Vitamin A – First in your heart, first on your chart
Vitamin A is actually a group of compounds used by the human body for growth and development, good vision, and the proper functioning of the immune system. It is necessary for gene transcription, blood cell development, and to maintain skin health.
The common types found in foods are provitamin A carotenoids (e.g. beta carotene), derived from plant sources (sweet potatoes, carrots, spinach, apricots) that are then converted into retinol within the body; and preformed A retinoids (Retinyl palmitate), which are active sources found in animal products (eggs, whole milk, meat – especially liver).
Beta-carotene has a much lower absorption amount than retinol, 9% vs. 90%. This makes it much more efficient to obtain the vitamin A from retinol rather than through the conversion process. This does not mean that you should forego a reasonable amount of beta-carotene rich vegetables.
Vitamin A is fat-soluable, so deficiencies can occur when following low-fat diets. Deficiences can also result from low zinc intake, as zinc is an essential factor in transport and conversion of vitamin A.
Due to the necessity of vitamin A in correct visual development, an early symptom of deficiency is impaired vision, especially night blindness. This is a major concern in developing countries, especially in Southeast Asia and Africa.
Most people are going to obtain adequate vitamin A from their normal food intake. The upper recommended limit for adults over 19 years old is 3,000 mcg/10,000 IU per day. Possible side effects of excessive amounts include headaches, vomiting, joint pain, mental confusion, vision problems, hair loss, and dry skin. It is important for pregnant women to have adequate intake of vitamin A, but not an excess, as high doses can lead to birth defects. Lowered bone density and liver problems can also develop from high doses. Alcohol and vitamin A are contraindicative.
The fat soluability of the provitamins means that the absorption of these compounds from plant food sources increases when they are ingested with lipids, i.e. fats/cholesterol. The other fat-soluable vitamins are D, E, and K.
The following list indicates common food sources of vitamin A¹:
- cod liver oil (30000 μg 3333%)
- liver (turkey) (8058 μg 895%)
- liver (beef, pork, fish) (6500 μg 722%)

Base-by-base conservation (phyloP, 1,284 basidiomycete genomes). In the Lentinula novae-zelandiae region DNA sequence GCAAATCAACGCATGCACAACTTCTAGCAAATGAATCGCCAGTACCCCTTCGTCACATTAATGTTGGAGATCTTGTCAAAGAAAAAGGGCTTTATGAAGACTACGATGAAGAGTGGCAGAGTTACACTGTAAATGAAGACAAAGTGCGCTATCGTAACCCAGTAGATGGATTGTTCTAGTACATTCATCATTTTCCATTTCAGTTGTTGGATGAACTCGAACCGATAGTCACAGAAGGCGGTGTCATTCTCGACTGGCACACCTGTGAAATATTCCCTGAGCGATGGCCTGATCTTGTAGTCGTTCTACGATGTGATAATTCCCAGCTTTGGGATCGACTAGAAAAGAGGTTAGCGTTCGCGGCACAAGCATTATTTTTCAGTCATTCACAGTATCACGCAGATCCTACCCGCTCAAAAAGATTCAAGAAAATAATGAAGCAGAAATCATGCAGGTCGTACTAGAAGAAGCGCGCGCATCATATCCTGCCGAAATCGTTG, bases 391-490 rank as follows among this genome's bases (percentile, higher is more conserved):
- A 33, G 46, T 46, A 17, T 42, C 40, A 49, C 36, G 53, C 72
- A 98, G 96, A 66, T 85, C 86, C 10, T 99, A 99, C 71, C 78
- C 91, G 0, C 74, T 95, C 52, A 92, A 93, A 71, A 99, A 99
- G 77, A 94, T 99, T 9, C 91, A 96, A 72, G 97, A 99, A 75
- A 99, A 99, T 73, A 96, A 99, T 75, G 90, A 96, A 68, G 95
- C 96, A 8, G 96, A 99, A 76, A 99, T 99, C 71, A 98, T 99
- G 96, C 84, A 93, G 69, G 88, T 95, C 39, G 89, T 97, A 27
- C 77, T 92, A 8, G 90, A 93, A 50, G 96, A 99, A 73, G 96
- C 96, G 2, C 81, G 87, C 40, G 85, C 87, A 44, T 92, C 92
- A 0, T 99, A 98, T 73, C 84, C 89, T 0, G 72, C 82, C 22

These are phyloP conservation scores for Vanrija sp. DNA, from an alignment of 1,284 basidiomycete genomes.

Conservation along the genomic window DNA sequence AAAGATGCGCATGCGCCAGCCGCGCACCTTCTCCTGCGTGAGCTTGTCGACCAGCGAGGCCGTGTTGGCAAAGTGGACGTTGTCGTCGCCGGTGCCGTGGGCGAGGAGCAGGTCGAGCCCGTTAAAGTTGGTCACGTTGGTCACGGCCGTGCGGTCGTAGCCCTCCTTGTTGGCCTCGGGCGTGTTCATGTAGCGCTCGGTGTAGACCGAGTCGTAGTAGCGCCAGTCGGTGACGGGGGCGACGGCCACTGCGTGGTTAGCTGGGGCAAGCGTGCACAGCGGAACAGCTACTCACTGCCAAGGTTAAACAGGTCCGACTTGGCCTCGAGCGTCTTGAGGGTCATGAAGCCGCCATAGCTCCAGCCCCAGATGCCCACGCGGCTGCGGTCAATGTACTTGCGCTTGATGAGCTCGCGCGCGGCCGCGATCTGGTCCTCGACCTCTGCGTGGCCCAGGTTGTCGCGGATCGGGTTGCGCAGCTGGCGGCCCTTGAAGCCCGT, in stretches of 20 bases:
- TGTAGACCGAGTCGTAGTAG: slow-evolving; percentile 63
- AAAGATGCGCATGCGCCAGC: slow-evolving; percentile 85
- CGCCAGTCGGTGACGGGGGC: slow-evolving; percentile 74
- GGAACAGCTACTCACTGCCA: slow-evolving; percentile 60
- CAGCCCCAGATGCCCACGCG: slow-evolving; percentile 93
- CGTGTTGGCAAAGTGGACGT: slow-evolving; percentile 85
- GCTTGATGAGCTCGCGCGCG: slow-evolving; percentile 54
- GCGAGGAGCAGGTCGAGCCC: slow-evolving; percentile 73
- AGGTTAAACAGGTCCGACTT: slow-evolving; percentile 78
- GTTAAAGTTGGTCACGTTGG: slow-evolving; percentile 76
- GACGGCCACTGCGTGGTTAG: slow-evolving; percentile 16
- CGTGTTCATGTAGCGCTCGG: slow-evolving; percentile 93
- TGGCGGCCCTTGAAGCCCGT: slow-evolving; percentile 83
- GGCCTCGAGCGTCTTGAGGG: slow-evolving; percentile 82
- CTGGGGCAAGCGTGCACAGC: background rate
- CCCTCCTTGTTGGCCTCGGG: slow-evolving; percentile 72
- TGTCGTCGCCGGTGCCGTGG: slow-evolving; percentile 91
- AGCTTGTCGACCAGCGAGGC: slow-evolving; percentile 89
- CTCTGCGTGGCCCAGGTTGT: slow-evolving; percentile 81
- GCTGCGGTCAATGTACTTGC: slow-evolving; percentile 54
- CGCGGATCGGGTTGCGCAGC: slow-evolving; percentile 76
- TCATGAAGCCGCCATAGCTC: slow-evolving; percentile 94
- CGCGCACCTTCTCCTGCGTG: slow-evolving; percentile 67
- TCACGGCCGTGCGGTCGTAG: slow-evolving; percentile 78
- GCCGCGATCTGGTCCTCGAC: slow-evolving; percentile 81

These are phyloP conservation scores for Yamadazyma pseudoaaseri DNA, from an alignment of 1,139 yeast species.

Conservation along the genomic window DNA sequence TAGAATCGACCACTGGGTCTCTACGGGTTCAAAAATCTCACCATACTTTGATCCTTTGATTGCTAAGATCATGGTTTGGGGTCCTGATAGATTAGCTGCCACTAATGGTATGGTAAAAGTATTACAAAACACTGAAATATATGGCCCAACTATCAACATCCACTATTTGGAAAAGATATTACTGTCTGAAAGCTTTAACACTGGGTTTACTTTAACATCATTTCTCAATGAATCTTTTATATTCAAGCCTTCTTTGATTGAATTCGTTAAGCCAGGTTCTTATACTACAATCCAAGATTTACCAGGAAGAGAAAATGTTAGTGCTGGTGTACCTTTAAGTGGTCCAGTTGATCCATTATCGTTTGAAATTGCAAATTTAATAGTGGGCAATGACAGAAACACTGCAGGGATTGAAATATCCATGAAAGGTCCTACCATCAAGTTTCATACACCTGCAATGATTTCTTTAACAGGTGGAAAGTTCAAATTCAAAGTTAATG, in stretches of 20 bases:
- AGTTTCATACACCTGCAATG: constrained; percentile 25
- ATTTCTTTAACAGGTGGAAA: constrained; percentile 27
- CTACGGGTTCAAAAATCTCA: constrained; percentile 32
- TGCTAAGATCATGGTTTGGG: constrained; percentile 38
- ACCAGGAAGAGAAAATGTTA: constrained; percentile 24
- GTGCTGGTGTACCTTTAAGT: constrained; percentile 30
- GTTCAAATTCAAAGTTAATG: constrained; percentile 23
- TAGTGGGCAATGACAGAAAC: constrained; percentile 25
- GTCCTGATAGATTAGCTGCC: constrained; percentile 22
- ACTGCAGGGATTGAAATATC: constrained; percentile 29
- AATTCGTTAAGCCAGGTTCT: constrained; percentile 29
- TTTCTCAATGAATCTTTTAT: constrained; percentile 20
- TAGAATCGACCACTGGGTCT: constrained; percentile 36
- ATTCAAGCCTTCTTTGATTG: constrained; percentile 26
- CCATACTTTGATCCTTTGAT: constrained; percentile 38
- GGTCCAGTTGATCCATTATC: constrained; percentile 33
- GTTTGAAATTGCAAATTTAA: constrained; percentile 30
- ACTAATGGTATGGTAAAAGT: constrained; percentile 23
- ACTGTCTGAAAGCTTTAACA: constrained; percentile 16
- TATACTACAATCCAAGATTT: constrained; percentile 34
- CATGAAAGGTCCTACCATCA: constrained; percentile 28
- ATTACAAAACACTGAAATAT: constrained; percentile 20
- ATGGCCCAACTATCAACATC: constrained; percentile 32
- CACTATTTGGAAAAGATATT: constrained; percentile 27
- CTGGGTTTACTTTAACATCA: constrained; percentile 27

- liver (chicken) (3296 μg 366%)
- ghee (3069 μg 344%)
- sweet potato (961 μg 107%)
- carrot (835 μg 93%)
- broccoli leaf (800 μg 89%)
- butter (684 μg 76%)
- kale (681 μg 76%)
- collard greens (frozen then boiled) (575 μg 64%)
- butternut squash (532 μg 67%)
- dandelion greens (508 μg 56%)
- spinach (469 μg 52%)
- pumpkin (426 μg 43%)
- collard greens (333 μg 37%)
- cheddar cheese (265 μg 29%)
- cantaloupe melon (169 μg 19%)
- bell pepper/capsicum, red (157 μg 17%)
- egg (140 μg 16%)
- apricot (96 μg 11%)
- papaya (55 μg 6%)
- tomatoes (42 μg 5%)
- mango (38 μg 4%)
- pea (38 μg 4%)
- broccoli florets (31 μg 3%)
- milk (28 μg 3%)
- bell pepper/capsicum, green (18 μg 2%)
- spirulina (3 μg 0.3%)
The common question with all supplementation is “if I take more of this, will it improve my X, Y, and Z?” The answer is – maybe. One thing to note is since vitamin A is stored in fat tissue, it is possible to accumulate excessive amounts if you are mega-dosing. Most people who eat a balanced diet will get sufficient amounts directly from food sources. If you supplement with vitamin A, keep an eye out for possible side effects like nausea/vomiting , fatigue, irritability/changes in mental state, anorexia, fevers, or stomach problems. One option is to supplement with beta-carotene, rather than take vitamin A directly, and let your body do the manufacturing. As with all supplements, consult a medical professional before adding a new supplement to your regimen.
Share this article on your social media
Published on September 3, 2018.